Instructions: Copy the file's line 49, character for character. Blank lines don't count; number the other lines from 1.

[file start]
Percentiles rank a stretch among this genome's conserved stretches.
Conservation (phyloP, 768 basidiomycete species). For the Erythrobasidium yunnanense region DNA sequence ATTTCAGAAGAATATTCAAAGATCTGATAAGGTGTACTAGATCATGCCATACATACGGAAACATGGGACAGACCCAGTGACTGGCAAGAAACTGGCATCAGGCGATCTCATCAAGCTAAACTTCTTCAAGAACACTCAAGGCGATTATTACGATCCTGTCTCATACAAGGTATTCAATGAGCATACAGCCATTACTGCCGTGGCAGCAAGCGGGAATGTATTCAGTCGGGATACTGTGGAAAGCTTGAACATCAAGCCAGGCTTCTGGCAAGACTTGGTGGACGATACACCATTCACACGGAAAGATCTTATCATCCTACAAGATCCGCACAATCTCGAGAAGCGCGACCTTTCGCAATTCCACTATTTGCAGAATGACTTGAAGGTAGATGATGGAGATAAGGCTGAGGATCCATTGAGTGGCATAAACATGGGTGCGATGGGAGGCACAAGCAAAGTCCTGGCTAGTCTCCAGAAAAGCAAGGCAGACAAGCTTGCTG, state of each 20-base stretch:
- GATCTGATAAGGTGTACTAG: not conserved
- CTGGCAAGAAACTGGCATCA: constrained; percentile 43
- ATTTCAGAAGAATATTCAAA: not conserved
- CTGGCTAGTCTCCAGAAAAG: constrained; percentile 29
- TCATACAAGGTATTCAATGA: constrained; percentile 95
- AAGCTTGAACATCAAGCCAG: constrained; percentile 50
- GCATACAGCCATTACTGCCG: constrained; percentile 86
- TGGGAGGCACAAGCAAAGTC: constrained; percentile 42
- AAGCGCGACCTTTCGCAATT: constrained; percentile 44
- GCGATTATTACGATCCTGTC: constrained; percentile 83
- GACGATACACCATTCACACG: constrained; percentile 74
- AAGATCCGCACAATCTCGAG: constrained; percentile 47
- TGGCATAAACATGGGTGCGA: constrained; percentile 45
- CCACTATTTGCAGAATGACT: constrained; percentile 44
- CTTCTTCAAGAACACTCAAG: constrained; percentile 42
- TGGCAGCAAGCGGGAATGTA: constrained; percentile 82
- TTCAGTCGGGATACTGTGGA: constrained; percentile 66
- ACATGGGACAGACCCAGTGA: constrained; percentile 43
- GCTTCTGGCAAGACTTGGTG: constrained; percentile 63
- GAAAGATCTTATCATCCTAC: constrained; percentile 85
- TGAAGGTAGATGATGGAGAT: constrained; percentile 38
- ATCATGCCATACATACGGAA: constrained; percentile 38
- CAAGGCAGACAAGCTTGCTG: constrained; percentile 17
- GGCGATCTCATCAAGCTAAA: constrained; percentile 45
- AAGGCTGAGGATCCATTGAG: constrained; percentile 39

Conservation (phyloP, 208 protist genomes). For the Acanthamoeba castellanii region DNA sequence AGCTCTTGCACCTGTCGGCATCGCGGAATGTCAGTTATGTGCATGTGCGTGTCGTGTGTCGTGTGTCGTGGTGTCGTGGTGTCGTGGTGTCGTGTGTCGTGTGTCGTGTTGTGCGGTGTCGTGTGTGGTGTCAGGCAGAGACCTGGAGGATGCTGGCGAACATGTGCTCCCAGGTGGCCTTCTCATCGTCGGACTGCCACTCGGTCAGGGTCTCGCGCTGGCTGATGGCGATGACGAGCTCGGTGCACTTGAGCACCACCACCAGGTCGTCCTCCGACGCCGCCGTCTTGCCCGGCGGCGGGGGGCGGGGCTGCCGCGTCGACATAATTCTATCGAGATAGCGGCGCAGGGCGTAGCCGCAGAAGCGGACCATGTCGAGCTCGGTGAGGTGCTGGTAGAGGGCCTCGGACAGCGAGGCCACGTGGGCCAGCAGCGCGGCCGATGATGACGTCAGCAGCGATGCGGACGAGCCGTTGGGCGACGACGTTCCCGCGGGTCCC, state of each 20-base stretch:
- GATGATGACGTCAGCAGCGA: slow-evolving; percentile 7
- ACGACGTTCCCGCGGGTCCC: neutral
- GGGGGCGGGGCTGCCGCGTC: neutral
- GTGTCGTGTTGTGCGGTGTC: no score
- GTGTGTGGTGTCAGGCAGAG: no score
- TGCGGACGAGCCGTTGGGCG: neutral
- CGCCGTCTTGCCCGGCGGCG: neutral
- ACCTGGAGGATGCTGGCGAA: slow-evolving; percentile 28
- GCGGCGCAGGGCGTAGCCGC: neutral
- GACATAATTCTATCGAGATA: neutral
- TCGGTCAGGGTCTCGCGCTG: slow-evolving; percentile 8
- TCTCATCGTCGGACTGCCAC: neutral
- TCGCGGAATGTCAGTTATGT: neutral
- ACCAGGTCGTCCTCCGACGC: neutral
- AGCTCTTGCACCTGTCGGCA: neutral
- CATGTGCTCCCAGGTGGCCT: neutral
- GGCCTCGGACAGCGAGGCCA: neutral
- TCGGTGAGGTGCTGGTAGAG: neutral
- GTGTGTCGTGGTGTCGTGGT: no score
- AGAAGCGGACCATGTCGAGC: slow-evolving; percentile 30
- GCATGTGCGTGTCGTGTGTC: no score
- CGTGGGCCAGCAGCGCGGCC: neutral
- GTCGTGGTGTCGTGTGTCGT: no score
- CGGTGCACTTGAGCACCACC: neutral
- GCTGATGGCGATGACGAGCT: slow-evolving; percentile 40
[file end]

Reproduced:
- GCATGTGCGTGTCGTGTGTC: no score